Of the hundreds of thousands of pilgrims who arrive in Santiago each year on the various Caminos, only about 5% walk on to the coastline with most of these going from Santiago to Finisterre (a 90km extension). Finisterre was known as the end of the world and for me, it was more important a destination, or completion point, than Santiago was. However I also wanted to walk to Muxia, a town further north on the Atlantic coastline, and even less than 5% walk here first, and then on toFinisterre, a 120km extension from Santiago.
Following the Camino my travels took me to Ourense, Salamanca, Madrid, a week long stint in Portugal, Seville and the Andalucían area, and to end the trip, some time in Barcelona.
So did my dream to travel in Spain, walk the Camino and experience the culture and language of this country come true?
Sure. You can see it did by the previous paragraphs.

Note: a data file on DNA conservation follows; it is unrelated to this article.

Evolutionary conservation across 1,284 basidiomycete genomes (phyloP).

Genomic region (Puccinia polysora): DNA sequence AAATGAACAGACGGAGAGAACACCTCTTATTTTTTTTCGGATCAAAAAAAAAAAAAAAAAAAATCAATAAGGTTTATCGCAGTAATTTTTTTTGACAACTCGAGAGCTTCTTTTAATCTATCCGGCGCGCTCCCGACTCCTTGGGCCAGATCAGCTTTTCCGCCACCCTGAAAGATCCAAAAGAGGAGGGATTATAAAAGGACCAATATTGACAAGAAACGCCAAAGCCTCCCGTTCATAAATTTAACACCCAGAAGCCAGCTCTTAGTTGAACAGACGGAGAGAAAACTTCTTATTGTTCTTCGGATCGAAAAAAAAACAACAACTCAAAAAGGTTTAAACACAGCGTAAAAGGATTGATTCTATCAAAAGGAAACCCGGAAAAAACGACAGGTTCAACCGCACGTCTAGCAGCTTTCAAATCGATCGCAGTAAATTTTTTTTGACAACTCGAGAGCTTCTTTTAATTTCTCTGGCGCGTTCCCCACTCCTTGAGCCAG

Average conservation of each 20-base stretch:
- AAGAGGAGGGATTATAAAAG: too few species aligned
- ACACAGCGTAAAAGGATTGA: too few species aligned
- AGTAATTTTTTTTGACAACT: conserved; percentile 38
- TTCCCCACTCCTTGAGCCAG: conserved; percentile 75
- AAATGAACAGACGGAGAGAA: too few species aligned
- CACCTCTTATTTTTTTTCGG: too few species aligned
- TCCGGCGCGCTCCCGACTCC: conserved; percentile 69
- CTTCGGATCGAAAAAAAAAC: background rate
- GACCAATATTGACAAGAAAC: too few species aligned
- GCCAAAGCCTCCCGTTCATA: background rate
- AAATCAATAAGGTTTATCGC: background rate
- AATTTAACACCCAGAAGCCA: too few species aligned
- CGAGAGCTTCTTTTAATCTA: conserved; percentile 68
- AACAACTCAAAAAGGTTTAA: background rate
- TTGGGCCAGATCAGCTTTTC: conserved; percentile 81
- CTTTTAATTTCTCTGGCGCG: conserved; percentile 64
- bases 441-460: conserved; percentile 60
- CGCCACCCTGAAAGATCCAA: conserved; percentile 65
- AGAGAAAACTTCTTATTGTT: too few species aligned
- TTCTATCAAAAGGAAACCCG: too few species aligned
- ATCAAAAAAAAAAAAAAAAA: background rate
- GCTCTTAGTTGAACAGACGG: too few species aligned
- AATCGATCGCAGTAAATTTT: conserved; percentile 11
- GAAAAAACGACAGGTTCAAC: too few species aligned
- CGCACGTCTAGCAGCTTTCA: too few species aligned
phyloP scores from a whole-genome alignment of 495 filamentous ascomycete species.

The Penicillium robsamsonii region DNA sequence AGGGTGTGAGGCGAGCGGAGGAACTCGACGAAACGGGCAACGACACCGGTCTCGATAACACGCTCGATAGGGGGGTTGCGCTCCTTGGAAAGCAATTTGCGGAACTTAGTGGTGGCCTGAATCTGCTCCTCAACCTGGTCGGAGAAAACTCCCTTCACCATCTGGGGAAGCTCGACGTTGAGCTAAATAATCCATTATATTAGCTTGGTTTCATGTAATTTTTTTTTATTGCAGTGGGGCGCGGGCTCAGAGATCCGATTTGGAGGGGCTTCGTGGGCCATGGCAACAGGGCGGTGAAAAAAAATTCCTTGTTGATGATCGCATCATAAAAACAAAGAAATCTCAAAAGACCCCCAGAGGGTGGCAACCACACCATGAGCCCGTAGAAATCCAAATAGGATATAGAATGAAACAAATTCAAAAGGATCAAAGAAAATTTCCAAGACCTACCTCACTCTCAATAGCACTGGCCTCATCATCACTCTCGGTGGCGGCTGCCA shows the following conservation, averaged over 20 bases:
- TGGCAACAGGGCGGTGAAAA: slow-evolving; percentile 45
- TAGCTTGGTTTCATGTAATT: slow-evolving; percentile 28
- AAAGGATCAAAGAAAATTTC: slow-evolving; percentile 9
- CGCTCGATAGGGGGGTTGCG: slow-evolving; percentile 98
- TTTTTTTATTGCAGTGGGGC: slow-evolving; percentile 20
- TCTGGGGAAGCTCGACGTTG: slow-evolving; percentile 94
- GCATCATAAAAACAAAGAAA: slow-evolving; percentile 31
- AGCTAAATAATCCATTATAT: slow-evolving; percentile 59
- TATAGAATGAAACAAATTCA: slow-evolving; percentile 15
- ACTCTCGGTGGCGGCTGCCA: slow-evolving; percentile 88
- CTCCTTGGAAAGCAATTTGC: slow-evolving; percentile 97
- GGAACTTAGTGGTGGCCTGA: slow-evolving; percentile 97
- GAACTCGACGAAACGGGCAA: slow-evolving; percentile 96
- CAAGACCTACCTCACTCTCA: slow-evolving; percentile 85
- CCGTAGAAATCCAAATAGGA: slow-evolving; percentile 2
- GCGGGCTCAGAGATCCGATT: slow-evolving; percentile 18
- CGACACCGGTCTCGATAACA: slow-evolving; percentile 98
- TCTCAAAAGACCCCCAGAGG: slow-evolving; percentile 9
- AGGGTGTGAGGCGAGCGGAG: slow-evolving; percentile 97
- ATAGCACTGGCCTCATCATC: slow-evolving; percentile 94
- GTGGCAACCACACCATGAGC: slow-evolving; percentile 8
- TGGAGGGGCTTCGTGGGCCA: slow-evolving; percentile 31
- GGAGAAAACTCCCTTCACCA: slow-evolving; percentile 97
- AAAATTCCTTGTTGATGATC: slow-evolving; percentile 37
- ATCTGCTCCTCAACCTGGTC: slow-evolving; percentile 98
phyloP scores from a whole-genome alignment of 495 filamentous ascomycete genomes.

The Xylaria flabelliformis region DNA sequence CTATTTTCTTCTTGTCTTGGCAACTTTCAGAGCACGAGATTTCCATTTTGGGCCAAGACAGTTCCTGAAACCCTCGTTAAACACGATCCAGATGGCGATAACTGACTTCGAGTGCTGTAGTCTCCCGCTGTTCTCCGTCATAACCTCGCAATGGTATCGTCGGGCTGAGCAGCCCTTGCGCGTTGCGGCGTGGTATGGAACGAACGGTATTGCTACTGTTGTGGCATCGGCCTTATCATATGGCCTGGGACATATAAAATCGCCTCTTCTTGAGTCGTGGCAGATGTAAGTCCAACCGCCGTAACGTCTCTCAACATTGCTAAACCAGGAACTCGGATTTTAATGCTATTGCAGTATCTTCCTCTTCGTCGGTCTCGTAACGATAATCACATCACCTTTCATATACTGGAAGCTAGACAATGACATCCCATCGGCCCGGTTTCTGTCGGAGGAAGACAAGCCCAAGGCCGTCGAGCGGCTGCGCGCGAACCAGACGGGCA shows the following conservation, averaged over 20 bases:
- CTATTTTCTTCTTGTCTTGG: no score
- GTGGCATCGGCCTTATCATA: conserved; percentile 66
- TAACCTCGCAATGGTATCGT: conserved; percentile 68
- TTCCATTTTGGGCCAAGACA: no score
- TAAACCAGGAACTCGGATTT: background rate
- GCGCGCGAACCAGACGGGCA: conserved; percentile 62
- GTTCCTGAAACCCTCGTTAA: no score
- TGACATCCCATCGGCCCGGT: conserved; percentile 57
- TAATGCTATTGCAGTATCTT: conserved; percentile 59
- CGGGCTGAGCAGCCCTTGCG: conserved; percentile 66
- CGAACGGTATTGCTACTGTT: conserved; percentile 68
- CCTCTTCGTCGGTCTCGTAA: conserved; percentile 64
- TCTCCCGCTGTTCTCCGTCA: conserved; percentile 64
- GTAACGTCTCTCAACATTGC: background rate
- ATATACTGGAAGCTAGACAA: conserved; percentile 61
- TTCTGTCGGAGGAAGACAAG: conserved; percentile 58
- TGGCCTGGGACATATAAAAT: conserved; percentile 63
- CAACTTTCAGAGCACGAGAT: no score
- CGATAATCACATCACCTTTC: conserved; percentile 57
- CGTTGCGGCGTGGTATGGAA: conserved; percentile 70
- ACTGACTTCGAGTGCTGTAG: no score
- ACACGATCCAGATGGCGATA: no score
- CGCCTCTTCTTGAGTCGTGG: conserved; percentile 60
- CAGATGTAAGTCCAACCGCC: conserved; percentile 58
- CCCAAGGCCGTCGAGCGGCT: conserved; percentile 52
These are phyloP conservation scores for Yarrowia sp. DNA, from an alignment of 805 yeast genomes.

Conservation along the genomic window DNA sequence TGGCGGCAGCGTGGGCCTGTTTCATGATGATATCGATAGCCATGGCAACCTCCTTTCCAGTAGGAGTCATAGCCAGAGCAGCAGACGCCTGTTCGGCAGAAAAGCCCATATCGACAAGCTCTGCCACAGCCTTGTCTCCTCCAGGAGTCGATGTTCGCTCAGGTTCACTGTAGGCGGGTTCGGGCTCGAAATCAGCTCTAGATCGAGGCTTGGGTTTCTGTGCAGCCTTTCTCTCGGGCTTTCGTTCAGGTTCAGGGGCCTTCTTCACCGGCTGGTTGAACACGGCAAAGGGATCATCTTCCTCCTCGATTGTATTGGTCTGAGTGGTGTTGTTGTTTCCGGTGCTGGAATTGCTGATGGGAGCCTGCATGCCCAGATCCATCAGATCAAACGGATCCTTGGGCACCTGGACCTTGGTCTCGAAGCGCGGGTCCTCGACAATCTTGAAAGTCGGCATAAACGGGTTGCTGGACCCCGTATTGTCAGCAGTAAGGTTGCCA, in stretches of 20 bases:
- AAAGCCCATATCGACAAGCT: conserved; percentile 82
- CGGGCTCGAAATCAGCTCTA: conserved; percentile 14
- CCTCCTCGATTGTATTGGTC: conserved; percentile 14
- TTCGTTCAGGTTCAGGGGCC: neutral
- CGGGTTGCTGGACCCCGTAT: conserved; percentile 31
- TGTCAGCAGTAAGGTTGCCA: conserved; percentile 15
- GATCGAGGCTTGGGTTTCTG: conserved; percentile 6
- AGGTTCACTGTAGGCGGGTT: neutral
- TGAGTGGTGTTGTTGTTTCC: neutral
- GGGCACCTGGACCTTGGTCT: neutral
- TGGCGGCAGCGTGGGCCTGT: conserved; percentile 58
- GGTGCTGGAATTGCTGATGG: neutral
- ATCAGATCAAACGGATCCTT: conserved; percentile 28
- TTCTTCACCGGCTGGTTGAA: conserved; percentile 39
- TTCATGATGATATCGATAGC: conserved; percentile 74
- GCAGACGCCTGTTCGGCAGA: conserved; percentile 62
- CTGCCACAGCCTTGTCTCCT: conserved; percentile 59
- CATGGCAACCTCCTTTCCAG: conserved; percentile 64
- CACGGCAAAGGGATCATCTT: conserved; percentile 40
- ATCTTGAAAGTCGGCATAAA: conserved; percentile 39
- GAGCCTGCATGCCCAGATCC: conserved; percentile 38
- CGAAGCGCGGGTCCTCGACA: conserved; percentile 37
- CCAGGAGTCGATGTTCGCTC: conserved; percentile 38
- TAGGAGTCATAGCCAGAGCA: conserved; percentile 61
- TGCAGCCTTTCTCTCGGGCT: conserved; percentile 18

But what did it look like, what did it feel like and what did it taste like? Was it all I dreamt it would be?
What did this dream coming true look like?
It looked like fear sometimes. It looked like love sometimes. It looked like Groundhog Day sometimes.
It looked like me with my backpack on, walking 30km a day in the searing heat. Swearing a lot, sometimes. Other times, just walking and taking every step as it came.
It looked like beauty. It looked like poverty and despair.
It looked simple, and significant at the same time.
It looked like my comfort zone, and then it didn’t, and then it did again.
Heaven and Hell. Wonder.
It looked like I thought it might.